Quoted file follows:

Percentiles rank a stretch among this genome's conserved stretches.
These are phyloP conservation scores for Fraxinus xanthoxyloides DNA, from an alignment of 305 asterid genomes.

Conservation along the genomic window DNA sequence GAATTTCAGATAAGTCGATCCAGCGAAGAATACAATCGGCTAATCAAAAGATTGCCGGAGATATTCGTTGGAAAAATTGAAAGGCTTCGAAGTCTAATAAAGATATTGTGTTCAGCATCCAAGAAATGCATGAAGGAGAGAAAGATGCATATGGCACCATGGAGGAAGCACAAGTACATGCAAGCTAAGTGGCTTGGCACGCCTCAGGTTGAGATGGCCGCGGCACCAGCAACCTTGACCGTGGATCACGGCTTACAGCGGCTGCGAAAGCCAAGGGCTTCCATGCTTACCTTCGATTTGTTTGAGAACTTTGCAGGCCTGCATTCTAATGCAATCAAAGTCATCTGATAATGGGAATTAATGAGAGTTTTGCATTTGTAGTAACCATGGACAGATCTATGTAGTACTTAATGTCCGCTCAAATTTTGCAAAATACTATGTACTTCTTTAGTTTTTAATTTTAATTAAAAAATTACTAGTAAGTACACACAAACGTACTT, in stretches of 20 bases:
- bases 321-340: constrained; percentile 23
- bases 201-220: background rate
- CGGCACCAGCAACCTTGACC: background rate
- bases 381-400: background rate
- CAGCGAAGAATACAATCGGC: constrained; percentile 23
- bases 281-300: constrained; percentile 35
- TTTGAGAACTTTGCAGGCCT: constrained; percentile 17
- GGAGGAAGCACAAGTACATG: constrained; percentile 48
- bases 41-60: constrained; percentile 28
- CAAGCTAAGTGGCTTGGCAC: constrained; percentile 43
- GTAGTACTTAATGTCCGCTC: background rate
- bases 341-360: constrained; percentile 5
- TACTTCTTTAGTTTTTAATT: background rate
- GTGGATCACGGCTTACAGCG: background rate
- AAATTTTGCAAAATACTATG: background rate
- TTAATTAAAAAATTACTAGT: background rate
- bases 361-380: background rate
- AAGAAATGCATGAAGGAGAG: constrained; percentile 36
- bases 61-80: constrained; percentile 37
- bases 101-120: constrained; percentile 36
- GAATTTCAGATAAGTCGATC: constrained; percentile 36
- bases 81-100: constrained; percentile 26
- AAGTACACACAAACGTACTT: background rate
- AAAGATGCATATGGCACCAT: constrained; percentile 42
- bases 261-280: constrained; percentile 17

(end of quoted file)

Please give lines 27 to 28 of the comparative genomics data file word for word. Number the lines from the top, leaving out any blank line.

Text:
- AAAGATGCATATGGCACCAT: constrained; percentile 42
- bases 261-280: constrained; percentile 17